Indra's Jewel Net

It's a metaphor for interbeing

Spider Web
© Shinnya Umetsu / EyeEm / Getty Images

Indra's Jewel Net, or the Jewel Net of Indra, is a much-loved metaphor of Mahayana Buddhism. It illustrates the interpenetration, inter-causality, and interbeing of all things.

Here is the metaphor: In the realm of the god Indra is a vast net that stretches infinitely in all directions. In each "eye" of the net is a single brilliant, perfect jewel. Each jewel also reflects every other jewel, infinite in number, and each of the reflected images of the jewels bears the image of all the other jewels — infinity to infinity.

Whatever affects one jewel effects them all.

The metaphor illustrates the interpenetration of all phenomena. Everything contains everything else. At the same time, each individual thing is not hindered by or confused with all the other individual things.

A note on Indra: In the Vedic religions of the Buddha's time, Indra was the ruler of all gods. Although believing in and worshiping gods really isn't part of Buddhism, Indra makes many appearances as an iconic figure in the early scriptures.

The Origin of Indra's Net

The metaphor is attributed to Dushun (or Tu-shun; 557-640), the First Patriarch of Huayan Buddhism. Huayan is a school that emerged in China and is based on the teachings of the Avatamsaka, or Flower Garland, Sutra.

In the Avatamsaka, the reality is described as perfectly interpenetrating. Each individual phenomenon not only perfectly reflects all other phenomena but also the ultimate nature of existence.

The Buddha Vairocana represents the ground of being, and all phenomena emanate from him. At the same time, Vairocana perfectly pervades all things.

Another Huayan Patriarch, Fazang (or Fa-tsang, 643-712), is said to have illustrated Indra's Net by placing eight mirrors around a statue of the Buddha—four mirrors around, one above, and one below.

When he placed a candle to illuminate the Buddha, the mirrors reflected the Buddha and each other's reflections in an endless series.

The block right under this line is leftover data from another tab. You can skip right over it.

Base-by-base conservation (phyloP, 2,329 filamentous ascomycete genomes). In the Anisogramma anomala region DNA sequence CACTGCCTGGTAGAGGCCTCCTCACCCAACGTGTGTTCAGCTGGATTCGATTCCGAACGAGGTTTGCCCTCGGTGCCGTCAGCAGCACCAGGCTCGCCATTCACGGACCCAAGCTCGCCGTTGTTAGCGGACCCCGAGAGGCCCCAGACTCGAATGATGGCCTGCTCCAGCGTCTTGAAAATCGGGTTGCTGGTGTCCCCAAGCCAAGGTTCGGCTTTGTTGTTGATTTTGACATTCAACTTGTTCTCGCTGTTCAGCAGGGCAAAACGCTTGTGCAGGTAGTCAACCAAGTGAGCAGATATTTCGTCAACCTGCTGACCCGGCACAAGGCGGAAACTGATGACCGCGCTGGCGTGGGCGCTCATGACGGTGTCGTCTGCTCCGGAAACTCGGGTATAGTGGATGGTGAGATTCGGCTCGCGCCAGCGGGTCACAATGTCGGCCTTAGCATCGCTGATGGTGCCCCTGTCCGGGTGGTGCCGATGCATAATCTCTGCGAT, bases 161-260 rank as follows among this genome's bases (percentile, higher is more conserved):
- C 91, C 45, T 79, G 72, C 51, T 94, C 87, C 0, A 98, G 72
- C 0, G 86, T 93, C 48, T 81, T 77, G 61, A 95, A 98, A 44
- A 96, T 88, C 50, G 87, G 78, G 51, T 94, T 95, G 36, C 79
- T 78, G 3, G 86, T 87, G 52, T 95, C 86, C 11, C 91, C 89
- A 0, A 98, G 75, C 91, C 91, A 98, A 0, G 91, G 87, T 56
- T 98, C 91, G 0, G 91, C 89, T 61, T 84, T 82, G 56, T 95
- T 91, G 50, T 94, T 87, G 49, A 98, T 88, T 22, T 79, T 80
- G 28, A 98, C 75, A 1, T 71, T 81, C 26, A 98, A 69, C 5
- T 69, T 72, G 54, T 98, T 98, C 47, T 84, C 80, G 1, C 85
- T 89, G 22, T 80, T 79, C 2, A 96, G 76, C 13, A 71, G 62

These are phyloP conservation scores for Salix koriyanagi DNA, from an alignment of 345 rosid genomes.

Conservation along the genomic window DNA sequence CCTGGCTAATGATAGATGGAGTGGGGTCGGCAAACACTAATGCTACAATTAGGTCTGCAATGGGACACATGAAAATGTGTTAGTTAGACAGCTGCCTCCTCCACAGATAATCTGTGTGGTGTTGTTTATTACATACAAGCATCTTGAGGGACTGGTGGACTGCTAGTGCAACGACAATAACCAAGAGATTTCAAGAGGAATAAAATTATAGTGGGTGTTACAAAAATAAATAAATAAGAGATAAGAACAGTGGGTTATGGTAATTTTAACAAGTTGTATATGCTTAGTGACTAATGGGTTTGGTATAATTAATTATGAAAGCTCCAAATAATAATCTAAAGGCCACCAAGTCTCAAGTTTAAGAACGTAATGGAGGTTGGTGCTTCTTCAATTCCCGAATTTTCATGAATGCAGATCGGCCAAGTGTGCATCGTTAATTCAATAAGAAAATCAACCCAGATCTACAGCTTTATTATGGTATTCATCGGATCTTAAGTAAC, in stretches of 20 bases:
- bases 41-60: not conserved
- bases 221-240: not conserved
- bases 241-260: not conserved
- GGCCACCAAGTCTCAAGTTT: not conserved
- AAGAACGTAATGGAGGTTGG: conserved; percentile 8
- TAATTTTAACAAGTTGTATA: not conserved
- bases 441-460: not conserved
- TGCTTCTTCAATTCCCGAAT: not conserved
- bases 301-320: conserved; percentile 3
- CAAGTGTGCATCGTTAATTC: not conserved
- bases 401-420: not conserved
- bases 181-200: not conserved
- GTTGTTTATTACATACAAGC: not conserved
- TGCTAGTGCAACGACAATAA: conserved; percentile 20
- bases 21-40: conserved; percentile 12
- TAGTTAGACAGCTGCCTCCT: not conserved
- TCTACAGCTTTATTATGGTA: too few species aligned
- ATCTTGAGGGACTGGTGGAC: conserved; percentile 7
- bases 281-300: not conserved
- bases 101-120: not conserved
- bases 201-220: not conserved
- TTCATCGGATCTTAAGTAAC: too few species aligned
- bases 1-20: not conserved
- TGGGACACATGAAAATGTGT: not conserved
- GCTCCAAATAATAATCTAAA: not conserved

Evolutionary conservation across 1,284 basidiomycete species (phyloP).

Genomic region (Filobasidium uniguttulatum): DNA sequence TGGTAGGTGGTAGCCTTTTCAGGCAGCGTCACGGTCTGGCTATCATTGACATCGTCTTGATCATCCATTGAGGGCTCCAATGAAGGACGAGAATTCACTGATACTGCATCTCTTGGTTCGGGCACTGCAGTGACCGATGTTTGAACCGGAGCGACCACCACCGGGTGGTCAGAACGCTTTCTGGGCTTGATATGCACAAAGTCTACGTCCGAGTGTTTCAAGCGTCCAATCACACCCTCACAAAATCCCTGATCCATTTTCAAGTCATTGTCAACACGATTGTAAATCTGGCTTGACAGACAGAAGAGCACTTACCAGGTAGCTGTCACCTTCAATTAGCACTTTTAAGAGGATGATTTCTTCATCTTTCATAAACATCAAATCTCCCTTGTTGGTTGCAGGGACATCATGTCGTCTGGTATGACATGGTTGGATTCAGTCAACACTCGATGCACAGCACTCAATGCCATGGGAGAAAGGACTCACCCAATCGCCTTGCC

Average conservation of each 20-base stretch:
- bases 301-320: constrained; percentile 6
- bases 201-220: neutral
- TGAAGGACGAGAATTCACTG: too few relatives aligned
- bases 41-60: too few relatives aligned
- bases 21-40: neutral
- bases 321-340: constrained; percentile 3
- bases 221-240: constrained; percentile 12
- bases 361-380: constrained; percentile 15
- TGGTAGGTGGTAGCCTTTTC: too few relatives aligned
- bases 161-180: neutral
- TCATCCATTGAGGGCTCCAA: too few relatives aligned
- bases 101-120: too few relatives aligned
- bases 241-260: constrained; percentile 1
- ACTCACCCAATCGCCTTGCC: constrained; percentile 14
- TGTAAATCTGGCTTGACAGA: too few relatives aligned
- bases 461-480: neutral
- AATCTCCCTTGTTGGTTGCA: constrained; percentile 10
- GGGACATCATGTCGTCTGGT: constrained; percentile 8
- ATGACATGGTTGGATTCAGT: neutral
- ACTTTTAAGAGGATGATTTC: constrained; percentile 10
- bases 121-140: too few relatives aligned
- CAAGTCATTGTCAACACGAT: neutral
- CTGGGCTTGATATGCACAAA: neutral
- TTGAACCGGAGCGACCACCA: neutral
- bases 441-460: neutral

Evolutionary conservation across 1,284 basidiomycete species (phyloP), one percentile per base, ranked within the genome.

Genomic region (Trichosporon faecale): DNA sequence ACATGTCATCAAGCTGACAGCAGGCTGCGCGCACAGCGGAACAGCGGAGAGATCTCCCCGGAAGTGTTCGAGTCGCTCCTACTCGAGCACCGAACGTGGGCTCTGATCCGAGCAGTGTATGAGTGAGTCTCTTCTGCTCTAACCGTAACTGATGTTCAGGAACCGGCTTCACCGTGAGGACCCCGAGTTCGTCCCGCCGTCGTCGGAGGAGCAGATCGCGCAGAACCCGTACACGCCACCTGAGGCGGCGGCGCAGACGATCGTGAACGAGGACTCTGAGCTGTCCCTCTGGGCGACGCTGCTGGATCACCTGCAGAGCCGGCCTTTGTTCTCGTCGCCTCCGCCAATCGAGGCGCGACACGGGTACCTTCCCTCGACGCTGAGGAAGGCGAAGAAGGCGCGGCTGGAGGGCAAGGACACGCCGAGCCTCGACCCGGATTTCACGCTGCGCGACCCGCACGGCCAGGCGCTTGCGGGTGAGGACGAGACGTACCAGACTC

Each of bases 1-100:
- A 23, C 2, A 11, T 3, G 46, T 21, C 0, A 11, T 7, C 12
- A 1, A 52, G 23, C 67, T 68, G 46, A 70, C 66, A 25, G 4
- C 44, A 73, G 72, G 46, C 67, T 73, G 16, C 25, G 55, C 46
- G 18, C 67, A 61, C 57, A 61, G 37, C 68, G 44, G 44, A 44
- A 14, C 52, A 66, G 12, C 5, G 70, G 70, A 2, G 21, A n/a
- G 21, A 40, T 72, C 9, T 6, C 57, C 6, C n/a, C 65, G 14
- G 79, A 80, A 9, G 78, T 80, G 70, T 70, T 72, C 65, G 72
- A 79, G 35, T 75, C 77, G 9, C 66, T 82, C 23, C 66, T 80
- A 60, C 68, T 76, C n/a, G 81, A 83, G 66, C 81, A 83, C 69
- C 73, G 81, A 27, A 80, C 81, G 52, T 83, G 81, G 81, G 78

Because all phenomena arise from the same ground of being, all things are within everything else. And yet the many things do not hinder each other.

In his book Hua-yen Buddhism: The Jewel Net of Indra (Pennsylvania State University Press, 1977), Francis Dojun Cook wrote,

"Thus each individual is at once the cause for the whole and is caused by the whole, and what is called existence is a vast body made up of an infinity of individuals all sustaining each other and defining each other. The cosmos is, in short, a self-creating, self-maintaining, and self-defining organism."

This is a more sophisticated understanding of reality than to simply think everything is part of a greater whole. According to Huayan, it would be correct to say that everyone is the entire greater whole, but also is just himself, at the same time. This understanding of reality, in which each part contains the whole, is often compared to a hologram. 


Indra's Net is very much related to interbeing. Very basically, interbeing refers to a teaching that all of existence is a vast nexus of causes and conditions, constantly changing, in which everything is interconnected to everything else.

Thich Nhat Hanh illustrated interbeing with a simile called Clouds in Each Paper.

"If you are a poet, you will see clearly that there is a cloud floating in this sheet of paper. Without a cloud, there will be no rain; without rain, the trees cannot grow: and without trees, we cannot make paper. The cloud is essential for the paper to exist. If the cloud is not here, the sheet of paper cannot be here either. So we can say that the cloud and the paper inter-are."

This interbeing is sometimes called the integration of universal and particular. Each of us is a particular being, and each particular being is also the entire phenomenal universe.

mla apa chicago
Your Citation
O'Brien, Barbara. "Indra's Jewel Net." ThoughtCo, Jan. 25, 2018, O'Brien, Barbara. (2018, January 25). Indra's Jewel Net. Retrieved from O'Brien, Barbara. "Indra's Jewel Net." ThoughtCo. (accessed March 25, 2018).